I used to live in heels. Then I moved to Cambridge, and there was brick. Unrelenting, unforgiving, ubiquitous brick. I became a flat-sole aficionado, and somewhere in the midst of conversion — like a Christian Copt deriding his neighbors — I became scornful of those who still clung to their high-heeled ways. To the girls who teeter-tottered past me on their precarious pedestals, I could offer only an incredulous look, and perhaps an unsympathetic snigger when a loose brick sent them into inelegant flails.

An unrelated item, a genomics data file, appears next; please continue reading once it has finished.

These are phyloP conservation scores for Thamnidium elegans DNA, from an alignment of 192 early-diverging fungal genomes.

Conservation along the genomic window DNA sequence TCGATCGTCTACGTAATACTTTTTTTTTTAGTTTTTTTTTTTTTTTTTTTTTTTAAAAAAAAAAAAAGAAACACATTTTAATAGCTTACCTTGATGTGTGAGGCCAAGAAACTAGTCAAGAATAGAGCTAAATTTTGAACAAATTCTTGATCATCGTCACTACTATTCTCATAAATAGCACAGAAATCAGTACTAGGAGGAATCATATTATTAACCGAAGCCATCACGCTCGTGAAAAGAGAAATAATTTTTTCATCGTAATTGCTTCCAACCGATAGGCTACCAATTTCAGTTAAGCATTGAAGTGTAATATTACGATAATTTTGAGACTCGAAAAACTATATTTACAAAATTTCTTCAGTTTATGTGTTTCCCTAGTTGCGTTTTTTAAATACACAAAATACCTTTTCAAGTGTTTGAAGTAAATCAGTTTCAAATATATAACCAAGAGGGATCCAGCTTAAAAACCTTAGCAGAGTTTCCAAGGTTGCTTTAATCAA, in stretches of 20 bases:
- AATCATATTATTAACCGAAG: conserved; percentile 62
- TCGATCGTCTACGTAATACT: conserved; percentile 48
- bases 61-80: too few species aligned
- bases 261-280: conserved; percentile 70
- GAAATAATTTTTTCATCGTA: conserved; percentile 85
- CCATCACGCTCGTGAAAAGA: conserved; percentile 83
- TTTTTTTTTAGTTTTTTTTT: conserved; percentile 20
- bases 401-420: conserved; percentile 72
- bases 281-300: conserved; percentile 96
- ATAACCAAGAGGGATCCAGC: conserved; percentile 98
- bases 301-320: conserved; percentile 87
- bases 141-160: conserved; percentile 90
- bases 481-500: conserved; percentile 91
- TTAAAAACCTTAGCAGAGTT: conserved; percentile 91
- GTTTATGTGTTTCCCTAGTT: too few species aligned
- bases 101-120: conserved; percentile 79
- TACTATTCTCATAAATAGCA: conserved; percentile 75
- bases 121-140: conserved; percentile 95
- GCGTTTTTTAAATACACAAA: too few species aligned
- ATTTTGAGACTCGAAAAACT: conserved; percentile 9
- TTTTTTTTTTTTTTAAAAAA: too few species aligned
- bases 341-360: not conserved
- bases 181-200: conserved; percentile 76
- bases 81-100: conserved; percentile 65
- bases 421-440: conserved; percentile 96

A favorite from Vivienne Westwood — the “mock croc” platforms from her 1993 “Anglomania” show.
And then this week, I had a relapse. The trigger for me was the most comfortable pair of heels I’ve ever owned — sleek black pumps, plain, with a pointed toe and a modest heel. In them, I could prevail over the season’s slush and even conquer the walk to the Quad. I didn’t mind when others laughed at their impracticality. I was won over.
Given these new developments, it’s not surprising that this New York Times online spread — a tribute to Darwin and the high heel — should tickle me this morning. Give them a spin, unless you have low tolerance for the mock intellectualization of fashion — wait, hold on, unless you have a penis.